Of course, as someone who travelled on December 28, these comments simply aren't the truth. On the Saturday I left, there were no bushfires in the area above advice level, and no roads on my journey south were closed. There were no clear, unambiguous warnings that beachside locations were under threat. Even the modelling published by the RFS did not predict what happened on New Year's Eve.

The sky on December 31 at 10:30am. Image supplied.
We’ve never had a bushfire season like this one – where warnings go from capturing our attention to slowly becoming part of the backdrop of summer. Where the term 'catastrophic' is so pervasive, it loses part of its terror.

People who travelled to the South Coast did not know the risk they were taking.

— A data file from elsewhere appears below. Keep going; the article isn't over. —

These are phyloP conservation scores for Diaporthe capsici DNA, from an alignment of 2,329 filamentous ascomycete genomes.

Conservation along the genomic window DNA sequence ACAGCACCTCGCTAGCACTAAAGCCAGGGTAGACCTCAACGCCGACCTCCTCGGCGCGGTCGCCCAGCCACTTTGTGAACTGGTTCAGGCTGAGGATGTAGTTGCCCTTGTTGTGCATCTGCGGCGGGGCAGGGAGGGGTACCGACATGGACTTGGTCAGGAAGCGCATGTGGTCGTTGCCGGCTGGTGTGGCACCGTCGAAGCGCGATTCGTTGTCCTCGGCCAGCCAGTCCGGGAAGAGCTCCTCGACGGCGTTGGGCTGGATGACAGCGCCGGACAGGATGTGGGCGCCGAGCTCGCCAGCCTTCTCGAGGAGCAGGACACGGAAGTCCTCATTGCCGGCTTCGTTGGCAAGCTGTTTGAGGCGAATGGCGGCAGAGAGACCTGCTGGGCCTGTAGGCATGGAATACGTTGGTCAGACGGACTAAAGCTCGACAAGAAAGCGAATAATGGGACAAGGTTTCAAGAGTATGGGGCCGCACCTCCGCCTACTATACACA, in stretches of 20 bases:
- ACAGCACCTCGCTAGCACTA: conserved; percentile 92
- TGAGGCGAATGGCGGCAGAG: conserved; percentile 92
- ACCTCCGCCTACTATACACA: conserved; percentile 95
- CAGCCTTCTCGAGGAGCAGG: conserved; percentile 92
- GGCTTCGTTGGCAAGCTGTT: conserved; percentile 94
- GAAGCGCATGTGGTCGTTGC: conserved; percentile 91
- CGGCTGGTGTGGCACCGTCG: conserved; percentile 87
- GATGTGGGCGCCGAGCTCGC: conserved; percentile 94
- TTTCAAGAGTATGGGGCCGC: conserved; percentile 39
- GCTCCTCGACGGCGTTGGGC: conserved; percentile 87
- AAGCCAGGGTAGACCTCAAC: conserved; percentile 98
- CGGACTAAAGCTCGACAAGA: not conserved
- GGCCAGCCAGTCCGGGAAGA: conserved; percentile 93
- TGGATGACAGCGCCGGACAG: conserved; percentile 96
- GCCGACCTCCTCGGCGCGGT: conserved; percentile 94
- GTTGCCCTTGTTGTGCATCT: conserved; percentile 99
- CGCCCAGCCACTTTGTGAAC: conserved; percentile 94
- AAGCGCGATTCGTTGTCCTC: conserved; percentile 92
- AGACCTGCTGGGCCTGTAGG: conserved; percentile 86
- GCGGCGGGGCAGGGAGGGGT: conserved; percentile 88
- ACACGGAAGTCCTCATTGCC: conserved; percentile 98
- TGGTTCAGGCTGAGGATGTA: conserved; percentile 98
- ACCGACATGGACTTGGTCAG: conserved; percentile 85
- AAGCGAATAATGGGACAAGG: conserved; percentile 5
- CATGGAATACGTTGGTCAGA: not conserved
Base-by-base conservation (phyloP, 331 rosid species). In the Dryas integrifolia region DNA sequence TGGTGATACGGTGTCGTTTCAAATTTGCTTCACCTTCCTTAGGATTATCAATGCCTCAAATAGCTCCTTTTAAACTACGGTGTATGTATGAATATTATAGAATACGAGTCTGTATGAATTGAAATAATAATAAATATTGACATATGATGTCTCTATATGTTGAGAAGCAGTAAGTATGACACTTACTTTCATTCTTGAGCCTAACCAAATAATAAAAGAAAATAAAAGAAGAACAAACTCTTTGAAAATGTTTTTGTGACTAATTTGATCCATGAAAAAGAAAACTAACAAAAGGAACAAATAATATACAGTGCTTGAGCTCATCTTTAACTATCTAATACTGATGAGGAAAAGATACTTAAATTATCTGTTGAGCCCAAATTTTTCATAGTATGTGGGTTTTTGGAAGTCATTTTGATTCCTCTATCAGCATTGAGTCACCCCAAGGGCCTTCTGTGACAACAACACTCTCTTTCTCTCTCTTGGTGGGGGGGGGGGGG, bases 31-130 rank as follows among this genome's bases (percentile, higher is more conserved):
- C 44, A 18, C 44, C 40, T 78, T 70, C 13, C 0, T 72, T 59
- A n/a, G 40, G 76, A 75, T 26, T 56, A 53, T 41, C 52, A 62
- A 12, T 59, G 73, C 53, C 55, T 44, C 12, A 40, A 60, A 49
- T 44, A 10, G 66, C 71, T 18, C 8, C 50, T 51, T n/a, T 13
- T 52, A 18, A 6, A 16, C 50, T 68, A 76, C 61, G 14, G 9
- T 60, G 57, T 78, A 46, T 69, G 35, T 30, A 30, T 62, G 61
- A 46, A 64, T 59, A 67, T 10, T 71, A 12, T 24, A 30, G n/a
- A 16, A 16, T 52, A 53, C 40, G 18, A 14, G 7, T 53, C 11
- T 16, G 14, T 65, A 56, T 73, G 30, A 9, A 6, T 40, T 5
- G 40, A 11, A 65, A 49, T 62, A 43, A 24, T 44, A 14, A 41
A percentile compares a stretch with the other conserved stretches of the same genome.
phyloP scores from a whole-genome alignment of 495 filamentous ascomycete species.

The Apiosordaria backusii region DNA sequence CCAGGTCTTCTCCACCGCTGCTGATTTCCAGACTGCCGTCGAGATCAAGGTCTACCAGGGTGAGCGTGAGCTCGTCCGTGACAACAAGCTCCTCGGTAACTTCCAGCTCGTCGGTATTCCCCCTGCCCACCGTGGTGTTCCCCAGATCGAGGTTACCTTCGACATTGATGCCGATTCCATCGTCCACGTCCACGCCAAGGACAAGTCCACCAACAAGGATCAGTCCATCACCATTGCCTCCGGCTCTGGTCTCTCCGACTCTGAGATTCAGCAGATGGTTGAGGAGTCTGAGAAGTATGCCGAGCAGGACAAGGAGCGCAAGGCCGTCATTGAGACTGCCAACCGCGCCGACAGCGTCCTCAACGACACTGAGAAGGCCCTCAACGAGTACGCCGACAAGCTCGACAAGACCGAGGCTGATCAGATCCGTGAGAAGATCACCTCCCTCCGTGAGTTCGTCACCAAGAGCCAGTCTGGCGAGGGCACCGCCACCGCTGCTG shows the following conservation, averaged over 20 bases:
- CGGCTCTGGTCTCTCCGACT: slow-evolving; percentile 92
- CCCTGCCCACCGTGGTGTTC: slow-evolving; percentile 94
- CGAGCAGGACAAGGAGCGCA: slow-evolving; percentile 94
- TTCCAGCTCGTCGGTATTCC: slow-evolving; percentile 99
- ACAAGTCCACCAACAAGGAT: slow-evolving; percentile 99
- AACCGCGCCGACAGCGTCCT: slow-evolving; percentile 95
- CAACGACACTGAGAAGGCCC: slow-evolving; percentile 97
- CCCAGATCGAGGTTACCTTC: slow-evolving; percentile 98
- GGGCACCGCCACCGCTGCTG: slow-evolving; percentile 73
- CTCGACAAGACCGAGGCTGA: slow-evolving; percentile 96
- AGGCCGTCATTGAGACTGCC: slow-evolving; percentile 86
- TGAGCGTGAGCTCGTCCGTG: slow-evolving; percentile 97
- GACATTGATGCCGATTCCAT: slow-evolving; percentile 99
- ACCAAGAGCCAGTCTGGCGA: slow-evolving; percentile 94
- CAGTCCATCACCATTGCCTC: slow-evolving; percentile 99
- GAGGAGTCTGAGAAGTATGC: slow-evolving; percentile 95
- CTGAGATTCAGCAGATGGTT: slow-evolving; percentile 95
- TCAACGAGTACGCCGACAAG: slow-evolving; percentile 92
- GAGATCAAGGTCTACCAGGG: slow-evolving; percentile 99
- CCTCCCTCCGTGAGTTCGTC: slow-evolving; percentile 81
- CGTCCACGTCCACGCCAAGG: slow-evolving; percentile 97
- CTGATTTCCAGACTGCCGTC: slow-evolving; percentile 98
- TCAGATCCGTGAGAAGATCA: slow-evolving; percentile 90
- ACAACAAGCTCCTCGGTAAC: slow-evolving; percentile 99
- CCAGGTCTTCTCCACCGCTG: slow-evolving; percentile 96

But the question - why were you there? - is a familiar one. Perhaps the people who aren't saying it out loud are quietly thinking it, taking comfort in the belief that there's no world in which they could have been affected, because they would never have been there in the first place.


On the morning of December 9, 2019, hundreds of people woke up to a beautiful, clear day in New Zealand, with a plan to visit White Island in the Bay of Plenty.


When the island erupted at 2.11pm, 47 tourists were on it. Fourteen of those people would never come home.

In the hours and days after the disaster, as we heard reports of unimaginable burns and Australians who had lost family and friends, one highly googled phrase was: why were people on White Island when it erupted?

It's an important question, and one that will likely feature heavily in investigations in the coming months.

On November 18, GeoNet had increased Volcanic Alert Level to level two, indicating that volcanic activity was higher than normal. But what does that mean for someone who isn't a geologist? Surely, most of us would assume, if there was a significant risk, tourists simply wouldn't be allowed to visit.